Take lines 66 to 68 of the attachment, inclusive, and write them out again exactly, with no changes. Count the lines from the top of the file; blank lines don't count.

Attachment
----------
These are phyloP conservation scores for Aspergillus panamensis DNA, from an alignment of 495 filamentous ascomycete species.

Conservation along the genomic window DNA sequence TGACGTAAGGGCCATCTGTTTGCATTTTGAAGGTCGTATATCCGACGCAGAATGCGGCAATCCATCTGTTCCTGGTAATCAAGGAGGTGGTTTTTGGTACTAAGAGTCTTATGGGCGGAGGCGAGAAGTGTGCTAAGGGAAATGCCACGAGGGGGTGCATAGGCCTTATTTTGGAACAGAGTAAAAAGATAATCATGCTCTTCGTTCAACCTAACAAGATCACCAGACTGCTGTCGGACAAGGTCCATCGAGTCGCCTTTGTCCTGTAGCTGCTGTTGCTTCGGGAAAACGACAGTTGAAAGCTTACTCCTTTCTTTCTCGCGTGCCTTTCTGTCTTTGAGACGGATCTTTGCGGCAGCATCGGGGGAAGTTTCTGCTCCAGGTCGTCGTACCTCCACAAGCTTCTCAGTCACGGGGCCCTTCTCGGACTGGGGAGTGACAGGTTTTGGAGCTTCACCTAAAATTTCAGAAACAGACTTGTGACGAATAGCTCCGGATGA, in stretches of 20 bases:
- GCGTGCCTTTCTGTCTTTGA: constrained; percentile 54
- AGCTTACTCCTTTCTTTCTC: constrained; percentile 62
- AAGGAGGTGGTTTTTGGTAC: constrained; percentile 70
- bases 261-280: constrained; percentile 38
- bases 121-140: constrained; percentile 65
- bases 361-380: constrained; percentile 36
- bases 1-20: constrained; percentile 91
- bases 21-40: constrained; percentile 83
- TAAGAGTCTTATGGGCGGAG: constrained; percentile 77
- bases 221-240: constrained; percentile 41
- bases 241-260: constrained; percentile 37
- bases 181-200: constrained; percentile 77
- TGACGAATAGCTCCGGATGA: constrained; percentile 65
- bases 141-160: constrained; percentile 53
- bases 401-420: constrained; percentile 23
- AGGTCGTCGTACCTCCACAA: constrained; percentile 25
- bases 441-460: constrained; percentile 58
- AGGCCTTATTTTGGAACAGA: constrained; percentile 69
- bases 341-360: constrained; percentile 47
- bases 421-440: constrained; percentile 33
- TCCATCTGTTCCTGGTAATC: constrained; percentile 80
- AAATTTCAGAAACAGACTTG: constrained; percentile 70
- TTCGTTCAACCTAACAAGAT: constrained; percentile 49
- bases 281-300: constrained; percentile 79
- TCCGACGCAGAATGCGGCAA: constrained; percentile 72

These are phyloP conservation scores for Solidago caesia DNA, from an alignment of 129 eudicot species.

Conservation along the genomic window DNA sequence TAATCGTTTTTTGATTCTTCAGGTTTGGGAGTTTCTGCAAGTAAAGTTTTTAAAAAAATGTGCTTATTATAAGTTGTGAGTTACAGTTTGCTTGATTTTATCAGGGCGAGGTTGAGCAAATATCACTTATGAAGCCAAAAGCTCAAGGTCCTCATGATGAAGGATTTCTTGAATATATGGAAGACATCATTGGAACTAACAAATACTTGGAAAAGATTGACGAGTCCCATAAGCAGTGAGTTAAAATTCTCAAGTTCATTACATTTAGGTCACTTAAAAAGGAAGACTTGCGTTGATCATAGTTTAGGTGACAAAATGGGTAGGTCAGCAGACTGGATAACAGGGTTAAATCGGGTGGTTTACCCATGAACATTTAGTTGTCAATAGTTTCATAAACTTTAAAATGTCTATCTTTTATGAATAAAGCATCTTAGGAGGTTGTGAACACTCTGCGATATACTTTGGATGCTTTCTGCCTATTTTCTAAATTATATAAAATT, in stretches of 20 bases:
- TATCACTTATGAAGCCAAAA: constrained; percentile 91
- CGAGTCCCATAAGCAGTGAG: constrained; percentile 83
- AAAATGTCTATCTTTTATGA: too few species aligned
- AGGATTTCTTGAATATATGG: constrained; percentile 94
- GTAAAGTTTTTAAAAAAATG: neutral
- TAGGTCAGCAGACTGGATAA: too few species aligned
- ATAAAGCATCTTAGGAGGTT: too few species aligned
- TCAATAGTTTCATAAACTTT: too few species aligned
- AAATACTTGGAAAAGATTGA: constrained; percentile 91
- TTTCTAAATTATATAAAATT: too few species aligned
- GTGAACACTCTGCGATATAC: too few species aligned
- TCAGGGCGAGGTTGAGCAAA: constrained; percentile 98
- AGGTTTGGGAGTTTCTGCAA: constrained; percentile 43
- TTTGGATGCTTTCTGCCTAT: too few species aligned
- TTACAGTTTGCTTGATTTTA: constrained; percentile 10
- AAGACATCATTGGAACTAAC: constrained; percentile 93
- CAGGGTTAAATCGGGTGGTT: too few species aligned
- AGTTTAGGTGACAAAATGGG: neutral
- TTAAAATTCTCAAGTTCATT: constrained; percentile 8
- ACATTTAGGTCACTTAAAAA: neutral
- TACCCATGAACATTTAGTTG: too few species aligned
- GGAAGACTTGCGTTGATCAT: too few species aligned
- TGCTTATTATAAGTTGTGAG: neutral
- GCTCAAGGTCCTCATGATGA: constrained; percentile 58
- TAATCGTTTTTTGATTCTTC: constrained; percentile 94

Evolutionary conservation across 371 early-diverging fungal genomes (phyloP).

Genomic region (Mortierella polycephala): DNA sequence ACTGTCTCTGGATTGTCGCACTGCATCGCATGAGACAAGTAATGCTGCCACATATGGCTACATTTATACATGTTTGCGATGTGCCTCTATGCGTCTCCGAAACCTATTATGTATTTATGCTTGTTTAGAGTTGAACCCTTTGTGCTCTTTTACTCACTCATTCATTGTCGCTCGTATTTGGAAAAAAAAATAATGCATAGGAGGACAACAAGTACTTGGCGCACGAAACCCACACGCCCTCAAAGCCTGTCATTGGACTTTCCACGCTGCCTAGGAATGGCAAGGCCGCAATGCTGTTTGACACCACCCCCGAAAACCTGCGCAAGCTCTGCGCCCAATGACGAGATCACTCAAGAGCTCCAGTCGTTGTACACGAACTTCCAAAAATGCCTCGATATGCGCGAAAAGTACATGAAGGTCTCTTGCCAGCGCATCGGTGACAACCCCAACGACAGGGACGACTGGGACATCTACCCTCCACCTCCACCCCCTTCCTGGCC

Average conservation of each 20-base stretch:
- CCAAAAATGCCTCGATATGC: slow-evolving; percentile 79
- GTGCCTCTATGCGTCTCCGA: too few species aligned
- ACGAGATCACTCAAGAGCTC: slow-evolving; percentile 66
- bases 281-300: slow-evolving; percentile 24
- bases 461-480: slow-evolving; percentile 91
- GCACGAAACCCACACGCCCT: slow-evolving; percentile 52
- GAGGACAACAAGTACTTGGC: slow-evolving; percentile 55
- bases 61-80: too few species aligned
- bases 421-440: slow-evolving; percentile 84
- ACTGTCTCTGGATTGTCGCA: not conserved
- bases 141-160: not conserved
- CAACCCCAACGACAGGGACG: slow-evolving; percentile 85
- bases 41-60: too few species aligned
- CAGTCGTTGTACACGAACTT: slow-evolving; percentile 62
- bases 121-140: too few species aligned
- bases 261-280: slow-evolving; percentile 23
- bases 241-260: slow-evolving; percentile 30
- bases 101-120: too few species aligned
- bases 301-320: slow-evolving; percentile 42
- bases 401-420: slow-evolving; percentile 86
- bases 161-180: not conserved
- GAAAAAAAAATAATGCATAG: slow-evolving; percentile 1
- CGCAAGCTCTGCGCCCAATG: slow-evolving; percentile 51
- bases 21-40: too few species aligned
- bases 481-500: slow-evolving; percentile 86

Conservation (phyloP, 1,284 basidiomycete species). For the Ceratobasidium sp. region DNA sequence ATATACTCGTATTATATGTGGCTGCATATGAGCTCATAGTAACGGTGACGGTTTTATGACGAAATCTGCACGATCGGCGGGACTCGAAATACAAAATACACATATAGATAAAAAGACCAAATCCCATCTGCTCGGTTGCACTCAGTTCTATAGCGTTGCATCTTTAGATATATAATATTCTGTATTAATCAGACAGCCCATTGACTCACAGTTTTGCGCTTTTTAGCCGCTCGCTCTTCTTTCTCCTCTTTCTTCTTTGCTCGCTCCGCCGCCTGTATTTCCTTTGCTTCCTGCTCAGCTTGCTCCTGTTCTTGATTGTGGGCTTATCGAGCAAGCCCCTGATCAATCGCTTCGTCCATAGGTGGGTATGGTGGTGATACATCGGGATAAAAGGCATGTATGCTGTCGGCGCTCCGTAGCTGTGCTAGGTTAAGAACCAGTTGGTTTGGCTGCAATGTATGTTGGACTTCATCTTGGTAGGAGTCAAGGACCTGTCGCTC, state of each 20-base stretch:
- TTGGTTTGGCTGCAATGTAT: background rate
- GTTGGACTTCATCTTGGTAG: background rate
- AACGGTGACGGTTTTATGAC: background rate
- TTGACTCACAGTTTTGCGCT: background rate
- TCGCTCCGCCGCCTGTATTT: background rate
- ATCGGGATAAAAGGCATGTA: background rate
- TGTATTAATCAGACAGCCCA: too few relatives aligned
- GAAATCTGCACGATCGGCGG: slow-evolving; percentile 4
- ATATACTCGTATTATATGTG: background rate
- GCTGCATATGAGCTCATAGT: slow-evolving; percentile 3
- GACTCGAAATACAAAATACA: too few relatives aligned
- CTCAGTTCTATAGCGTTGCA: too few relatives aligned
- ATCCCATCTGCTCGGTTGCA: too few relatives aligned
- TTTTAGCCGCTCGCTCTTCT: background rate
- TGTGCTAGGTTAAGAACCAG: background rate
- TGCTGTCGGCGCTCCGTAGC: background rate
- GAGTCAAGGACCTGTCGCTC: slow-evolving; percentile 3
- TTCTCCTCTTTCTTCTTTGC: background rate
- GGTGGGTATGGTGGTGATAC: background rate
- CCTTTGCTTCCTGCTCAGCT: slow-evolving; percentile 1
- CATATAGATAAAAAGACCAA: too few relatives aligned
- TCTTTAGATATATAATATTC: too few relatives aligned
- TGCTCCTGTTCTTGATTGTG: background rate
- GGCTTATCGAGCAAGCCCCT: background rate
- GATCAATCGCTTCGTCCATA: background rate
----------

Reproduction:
- bases 421-440: slow-evolving; percentile 84
- ACTGTCTCTGGATTGTCGCA: not conserved
- bases 141-160: not conserved